Ohio History Journal

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Thomas Kirkby:

Pioneer Aeronaut in Ohio




The decade of the 1830's marked the dawn of American aeronautical history.

Although the first American balloon ascent had been made on June 24, 1784, when

Edward Warren, a thirteen year old Baltimore lad made a captive flight in a home-

made balloon, the citizens of the young republic remained aloof from so impracti-

cal an enterprise as free ballooning.1 The American tour of Jean Pierre Blanchard

in 1793 demonstrated that even a highly successful European aeronaut, the first

man to fly the English Channel, could rarely draw a large enough crowd of paying

spectators to meet his expenses. While the flights of Louis-Charles Guille in 1819

and Eugene Robertson in 1825 attracted wide attention, balloon ascents remained

infrequent and were confined to the large cities of the East Coast.2

The return of Charles Ferson Durant to the United States in 1830 heralded a

"golden age" of American aerostation. Having studied in Europe with Eugene

Robertson, Durant was to become the nation's first professional aeronaut. His

ascents were well publicized and attended. Durant's first American flight, at Castle

Garden, New York, was followed by a national tour which proved that an aero-

naut could profitably devote full time to ballooning. George Elliot, Samuel Wal-

lace, Hugh Parker, Nicholas Ash, and others followed his lead in introducing the

wonders of manned flight to the people of New York, Baltimore, and Charleston.

Despite the fact that no ascents had been made in the state, Ohioans had taken

an early interest in aeronautics. As early as 1815 a Mr. Gaston had announced to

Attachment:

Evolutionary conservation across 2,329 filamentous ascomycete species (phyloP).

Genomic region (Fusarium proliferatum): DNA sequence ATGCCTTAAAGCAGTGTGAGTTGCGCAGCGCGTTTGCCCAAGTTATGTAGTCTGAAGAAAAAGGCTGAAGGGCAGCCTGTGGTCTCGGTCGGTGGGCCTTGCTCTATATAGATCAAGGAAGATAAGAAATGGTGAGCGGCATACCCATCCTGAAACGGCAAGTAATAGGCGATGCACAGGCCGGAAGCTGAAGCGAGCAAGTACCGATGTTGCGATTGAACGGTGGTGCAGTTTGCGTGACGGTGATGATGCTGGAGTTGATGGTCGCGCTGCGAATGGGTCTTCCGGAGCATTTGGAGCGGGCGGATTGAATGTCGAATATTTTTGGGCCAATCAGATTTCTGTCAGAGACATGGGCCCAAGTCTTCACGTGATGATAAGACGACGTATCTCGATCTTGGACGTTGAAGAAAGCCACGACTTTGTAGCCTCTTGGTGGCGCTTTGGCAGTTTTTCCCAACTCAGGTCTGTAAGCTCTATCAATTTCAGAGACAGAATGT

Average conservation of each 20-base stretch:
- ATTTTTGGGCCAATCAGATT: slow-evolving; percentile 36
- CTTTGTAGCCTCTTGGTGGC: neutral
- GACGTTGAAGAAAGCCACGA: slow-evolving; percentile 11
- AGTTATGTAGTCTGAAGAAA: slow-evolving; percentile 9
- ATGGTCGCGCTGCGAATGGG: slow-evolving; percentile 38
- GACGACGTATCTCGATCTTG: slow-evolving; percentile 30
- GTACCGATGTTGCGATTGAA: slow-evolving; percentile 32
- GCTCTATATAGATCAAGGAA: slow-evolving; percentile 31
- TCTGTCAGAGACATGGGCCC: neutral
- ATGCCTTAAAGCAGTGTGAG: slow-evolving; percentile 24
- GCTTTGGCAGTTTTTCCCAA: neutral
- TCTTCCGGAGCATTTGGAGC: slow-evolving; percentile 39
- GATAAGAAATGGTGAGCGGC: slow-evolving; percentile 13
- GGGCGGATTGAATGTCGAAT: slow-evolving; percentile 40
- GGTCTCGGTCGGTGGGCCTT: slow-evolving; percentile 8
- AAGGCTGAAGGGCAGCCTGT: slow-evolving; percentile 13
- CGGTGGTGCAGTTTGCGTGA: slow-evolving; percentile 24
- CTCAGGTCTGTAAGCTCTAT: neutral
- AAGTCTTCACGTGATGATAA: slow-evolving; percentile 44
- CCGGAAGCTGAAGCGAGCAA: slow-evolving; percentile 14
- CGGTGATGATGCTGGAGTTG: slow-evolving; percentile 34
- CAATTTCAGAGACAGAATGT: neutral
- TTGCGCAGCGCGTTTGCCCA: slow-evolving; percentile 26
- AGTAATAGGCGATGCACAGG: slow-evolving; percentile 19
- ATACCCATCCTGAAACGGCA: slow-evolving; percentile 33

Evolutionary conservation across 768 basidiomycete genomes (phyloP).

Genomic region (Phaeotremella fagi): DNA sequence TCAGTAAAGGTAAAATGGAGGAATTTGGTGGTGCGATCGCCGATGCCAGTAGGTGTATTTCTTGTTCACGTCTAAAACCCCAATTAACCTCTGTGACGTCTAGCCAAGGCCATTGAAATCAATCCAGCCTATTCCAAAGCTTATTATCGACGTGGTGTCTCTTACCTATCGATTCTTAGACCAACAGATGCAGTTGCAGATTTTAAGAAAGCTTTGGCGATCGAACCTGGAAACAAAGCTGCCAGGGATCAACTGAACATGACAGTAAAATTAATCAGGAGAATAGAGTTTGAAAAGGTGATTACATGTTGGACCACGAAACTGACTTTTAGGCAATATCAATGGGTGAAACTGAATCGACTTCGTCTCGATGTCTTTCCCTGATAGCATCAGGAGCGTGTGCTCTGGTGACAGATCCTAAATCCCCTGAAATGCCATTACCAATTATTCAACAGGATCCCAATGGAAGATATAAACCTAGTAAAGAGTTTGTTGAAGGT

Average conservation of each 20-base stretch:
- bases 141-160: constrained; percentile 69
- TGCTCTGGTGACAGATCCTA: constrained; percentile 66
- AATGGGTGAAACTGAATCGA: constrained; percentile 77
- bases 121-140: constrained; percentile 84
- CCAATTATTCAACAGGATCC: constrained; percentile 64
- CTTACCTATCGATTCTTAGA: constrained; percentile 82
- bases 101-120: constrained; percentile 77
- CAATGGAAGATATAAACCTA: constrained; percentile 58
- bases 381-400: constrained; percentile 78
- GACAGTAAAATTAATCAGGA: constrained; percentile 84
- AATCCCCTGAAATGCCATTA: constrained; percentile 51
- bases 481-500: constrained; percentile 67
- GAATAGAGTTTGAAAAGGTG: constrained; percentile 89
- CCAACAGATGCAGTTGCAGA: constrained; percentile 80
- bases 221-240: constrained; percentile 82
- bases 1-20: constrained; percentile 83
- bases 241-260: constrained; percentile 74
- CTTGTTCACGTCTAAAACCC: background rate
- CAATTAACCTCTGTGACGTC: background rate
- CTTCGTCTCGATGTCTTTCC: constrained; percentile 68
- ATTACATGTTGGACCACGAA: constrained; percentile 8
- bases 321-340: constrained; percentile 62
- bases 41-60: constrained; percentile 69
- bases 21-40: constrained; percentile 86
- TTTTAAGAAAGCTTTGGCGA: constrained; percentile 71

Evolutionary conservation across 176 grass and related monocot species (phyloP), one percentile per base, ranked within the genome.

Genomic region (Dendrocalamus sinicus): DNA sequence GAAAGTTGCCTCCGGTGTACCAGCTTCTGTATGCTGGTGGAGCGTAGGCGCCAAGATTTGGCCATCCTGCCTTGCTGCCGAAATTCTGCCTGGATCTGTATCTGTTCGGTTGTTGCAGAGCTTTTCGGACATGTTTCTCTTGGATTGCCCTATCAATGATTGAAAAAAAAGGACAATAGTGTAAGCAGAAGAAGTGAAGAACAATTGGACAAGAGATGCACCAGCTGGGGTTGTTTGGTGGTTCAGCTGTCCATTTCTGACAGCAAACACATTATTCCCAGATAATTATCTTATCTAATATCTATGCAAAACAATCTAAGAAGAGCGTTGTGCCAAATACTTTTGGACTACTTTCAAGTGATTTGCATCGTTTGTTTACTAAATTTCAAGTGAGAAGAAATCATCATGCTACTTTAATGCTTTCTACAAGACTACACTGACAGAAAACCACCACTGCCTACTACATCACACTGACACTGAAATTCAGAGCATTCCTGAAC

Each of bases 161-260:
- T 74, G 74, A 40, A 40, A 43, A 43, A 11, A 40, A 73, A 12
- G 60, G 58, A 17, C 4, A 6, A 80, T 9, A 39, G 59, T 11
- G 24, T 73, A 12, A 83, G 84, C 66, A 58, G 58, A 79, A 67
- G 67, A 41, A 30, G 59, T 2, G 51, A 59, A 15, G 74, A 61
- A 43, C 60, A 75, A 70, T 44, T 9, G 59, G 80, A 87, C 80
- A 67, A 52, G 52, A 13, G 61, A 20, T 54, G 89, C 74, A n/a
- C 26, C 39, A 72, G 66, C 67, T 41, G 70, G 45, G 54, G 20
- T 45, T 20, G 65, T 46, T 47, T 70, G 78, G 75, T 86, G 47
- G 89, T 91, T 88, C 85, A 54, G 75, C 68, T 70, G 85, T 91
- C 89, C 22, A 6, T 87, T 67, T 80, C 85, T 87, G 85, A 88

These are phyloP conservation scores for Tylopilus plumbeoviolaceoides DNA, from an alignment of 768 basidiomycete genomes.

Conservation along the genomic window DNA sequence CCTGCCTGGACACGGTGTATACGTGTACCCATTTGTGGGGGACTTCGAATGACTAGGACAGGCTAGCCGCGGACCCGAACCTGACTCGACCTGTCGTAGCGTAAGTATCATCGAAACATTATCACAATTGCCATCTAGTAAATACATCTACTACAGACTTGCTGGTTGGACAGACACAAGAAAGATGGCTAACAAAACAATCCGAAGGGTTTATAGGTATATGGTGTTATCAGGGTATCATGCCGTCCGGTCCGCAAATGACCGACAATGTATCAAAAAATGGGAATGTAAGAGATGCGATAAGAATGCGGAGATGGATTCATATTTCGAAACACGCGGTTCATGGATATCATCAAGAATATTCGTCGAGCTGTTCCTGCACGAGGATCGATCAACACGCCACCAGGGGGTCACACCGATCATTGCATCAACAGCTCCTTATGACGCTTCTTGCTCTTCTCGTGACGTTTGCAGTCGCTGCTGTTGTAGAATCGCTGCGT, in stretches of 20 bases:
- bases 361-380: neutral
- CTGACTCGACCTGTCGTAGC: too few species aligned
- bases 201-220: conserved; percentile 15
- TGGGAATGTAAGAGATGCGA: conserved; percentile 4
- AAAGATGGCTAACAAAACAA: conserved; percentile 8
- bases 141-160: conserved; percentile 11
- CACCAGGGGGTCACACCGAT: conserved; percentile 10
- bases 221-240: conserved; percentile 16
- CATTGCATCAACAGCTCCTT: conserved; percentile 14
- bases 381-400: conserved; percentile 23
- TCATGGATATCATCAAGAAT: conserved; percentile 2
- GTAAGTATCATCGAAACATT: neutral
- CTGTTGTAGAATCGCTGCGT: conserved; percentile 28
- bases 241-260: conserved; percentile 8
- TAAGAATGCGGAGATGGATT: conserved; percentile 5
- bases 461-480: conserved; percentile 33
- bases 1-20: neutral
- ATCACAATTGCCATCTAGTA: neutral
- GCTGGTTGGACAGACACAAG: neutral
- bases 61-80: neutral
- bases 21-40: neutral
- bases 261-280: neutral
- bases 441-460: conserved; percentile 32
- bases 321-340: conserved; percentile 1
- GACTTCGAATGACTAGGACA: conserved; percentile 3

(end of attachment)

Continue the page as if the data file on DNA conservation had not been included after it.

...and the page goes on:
the citizens of Cincinnati that he would release a large free balloon prior to a fire-

works demonstration.3 Cincinnati newspapers carried front page accounts of major

European and American ascents, placing particular emphasis on such sensational

events as the death of Madame Blanchard in 1819.4 The "aerial steam-boat" con-



1. Jeremiah Milbank, Jr., The First Century of Flight in America: An Introductory Survey (Princeton,

1943). Milbank offers a fine introduction to nineteenth century ballooning.

2. Ibid., 35. Milbank reports that Louis-Charles Guille brought a balloon to Cincinnati in 1819.

However, a check of the city's newspapers for the period failed to disclose any mention of his presence.

In view of the fact that the Cincinnati papers regularly printed accounts of Guille's eastern ascents, it

seems improbable that they would have ignored a flight in their own city.

3. Cincinnati Liberty Hall, May 15, 1815. Gaston's Fourth of July exhibitions were a yearly tra-

dition in Cincinnati. The balloon portion of the program was evidently designed to attract crowds for

the more important pyrotechnic display. Although Gaston's aerostat was large enough to carry a man,

no manned flights were attempted.

4. Mme. Madeline-Sophie Blanchard, wife of aeronaut Jean Blanchard died when her balloon

caught fire during a fireworks exhibition in Paris.


Mr. Crouch is supervisor of education at the Ohio Historical Society.